Leather furniture has moved out of the board room, the men's club, the library, and the den into living and family rooms. What has brought about the current upsurge of interest in leather sofas, chairs, and ottomans that was apparent at the Southern Furniture Market this spring and is evident in stores across the country?
Part of the growth stems from significant improvements in the technology involved in processing, dyeing, and finishing leather.
Today leather can be almost sheet-thin and buttery soft. It can be dyed any high-fashion color, including mauve, peach, bittersweet, sea-foam green, almond, and vanilla-white. When properly applied, the colors are absorbed by the leather and will not rub off or fade. And leather finishes, like paint on the wall, can range from dull and flat to semi-gloss to a high sheen. Leather can also have a glazed-antique finish applied by hand. Because of the resins used, the natural oils of leather are locked in so it does not crack even after long use.
Leather also appeals because it is perceived as a luxurious, prestigious, and long-lasting material. Some young couples are buying what they term ''investment'' furnishings. Leather has the quality, good looks, and long-term value they are seeking. This means they are willing to pay about 50 percent more for leather - $1,500 for a leather sofa, for example, as opposed to $1,000 for a sofa covered in fine fabric. For the difference, they are assured that the leather version could wear from 20 to 30 years and never require slipcovering or reupholstering. They know it will be reasonably childproof and petproof, although leather, too, can be cut or torn by rough treatment or clawed to shreds by insistent cats.
Leather is also more attractive today because the improvements in finish have opened up many styling possibilities. Until a few years ago, leather was used mainly for Queen Anne, Chippendale, and other traditional styles, and it was simply pulled tight over period wing chairs and tufted sofas.
Today it can be used to cover soft-lined contemporary sofas and chairs, including those with squashy pillow backs. Both contemporary leathers from Europe and low-slung contemporary European designs have influenced styles in the United States. And whereas leather used to sit ''hard,'' says Hines Hunt, vice-president of American of Martinsville, ''now there is much greater emphasis on comfort, and the softer, more supple leathers make it possible.''
Emerson Glenn, president of Emerson Leather in Hickory, N.C., points out that various leather finishes do represent a trade-off of sorts. ''If you want a very tough finish that is resistant to kids, pets, spills, and abrasion of all sorts, you will lose some of the appealing soft 'feel.' That is because we have to build up the surface finish in order to get that kind of protection.''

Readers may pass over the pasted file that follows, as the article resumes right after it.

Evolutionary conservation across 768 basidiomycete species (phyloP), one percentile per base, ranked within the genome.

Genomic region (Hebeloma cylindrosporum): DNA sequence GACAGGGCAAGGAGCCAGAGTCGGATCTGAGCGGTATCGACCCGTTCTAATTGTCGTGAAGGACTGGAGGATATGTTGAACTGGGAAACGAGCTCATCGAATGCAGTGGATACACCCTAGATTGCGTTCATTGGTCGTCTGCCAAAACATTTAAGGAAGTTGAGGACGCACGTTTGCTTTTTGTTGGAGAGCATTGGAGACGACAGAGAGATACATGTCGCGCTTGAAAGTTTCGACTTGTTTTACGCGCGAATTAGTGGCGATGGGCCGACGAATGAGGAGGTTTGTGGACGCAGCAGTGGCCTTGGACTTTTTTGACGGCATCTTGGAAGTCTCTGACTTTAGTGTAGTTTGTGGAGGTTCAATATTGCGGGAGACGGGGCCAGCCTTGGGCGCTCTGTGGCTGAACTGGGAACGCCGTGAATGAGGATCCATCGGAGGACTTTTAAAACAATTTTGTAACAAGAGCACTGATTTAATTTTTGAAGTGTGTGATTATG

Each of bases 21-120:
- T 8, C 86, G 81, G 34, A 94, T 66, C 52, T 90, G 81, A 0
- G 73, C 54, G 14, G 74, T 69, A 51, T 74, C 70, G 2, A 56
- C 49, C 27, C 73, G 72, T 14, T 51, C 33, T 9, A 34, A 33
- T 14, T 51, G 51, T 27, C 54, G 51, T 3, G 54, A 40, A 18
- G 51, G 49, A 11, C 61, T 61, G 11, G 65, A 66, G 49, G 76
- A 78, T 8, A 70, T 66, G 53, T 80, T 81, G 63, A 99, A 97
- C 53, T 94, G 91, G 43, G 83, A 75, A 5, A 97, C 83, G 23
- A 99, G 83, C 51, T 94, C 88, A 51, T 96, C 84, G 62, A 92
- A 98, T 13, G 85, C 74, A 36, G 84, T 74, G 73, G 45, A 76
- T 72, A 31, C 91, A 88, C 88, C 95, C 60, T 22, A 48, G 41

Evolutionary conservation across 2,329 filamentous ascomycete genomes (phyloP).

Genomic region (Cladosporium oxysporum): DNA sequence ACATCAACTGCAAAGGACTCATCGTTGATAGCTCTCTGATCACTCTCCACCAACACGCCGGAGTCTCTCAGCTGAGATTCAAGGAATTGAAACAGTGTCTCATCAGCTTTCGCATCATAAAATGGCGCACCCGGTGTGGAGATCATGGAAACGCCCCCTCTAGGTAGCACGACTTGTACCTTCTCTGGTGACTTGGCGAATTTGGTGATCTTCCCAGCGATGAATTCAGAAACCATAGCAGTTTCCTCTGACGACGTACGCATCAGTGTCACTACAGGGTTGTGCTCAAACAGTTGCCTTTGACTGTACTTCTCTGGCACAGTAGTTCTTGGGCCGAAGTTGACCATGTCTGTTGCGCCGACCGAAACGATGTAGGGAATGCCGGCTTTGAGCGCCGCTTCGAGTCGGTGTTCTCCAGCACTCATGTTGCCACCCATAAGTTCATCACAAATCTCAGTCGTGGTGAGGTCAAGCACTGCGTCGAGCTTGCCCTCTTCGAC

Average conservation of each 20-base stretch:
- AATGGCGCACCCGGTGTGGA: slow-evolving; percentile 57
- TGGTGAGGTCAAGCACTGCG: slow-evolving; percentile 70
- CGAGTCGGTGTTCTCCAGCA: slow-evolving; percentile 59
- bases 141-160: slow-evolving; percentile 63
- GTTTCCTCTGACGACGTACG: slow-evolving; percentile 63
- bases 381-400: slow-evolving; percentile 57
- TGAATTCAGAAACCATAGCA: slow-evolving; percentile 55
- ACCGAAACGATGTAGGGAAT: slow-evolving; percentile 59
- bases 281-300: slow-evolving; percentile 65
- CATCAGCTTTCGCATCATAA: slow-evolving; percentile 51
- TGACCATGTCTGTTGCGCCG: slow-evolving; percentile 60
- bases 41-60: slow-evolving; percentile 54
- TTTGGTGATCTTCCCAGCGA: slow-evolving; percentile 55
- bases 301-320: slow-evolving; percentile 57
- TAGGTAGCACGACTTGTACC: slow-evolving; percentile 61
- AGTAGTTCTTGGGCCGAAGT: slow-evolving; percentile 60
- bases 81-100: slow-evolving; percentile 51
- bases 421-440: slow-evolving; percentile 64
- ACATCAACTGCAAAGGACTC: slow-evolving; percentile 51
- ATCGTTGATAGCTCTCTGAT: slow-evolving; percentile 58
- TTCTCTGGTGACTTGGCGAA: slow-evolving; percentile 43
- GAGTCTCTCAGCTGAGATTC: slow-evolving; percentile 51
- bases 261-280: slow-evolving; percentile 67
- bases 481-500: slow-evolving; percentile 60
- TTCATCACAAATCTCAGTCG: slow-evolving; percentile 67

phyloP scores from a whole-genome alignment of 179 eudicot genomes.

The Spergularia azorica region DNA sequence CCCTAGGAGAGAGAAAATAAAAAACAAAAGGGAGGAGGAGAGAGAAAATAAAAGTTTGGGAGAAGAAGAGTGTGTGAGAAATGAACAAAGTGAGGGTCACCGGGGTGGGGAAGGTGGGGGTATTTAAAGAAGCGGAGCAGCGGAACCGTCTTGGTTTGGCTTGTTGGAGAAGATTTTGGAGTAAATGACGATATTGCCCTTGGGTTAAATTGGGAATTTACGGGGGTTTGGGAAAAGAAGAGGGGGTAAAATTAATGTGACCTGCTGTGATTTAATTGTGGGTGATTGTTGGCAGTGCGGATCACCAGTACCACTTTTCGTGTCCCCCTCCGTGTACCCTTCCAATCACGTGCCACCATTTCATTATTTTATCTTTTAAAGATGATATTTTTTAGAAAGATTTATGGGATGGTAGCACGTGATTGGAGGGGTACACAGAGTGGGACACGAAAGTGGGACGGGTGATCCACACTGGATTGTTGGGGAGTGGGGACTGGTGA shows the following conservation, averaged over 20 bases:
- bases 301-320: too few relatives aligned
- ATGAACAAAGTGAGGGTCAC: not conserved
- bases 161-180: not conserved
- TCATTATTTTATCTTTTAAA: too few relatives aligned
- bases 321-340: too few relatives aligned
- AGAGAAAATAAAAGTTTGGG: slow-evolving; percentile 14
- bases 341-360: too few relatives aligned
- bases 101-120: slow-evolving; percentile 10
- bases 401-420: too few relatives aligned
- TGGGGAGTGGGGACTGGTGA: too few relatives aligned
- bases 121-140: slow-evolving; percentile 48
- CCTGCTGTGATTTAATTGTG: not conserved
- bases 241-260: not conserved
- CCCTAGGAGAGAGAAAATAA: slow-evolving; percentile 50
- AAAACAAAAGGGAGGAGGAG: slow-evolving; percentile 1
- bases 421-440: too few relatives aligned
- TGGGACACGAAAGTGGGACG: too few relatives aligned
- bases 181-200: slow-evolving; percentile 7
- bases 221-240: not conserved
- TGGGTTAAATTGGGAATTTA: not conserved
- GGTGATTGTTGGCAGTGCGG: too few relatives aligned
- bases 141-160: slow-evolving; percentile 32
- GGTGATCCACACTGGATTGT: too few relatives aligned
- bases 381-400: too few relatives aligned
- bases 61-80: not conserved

Mr. Glenn says his company gives a written warranty with all its leather furniture. He also points out that most of the major suppliers of leather in the US, including Eagle Ottawa, American, and Lackawanna, stand behind the leather they sell to manufacturers.
Still, Mr. Glenn warns, there are some inferior qualities of leather on the market. The consumer must therefore shop carefully, ask plenty of questions, and seek guarantees.
Everett Brown, a leading New York interior designer, remarks, ''We are specifying leather upholstery more and more in homes as well as offices, especially that leather which is soft as chamois and has a glovelike feel. To our clients, leather represents the highest quality they can buy, and they like the new choice of colors. And they appreciate the fact that leather ages nicely and often gets softer and prettier with the years. Occasionally we have wealthy customers who are put off by the odor of leather, even though we remind them that it is the same high-priced aroma that wafts from their Mercedes-Benz cars.''
In the moderate price range, leather is available on such functional furniture as recliners, convertible sofas, and sectional modulars. Jack E. Hafkey, vice-president of BarcaLounger, says that in the past year the company's dealers have retailed over $30 million in leather seating. ''A bright-blue leather appears to be a favorite this summer with recliner buyers,'' he says.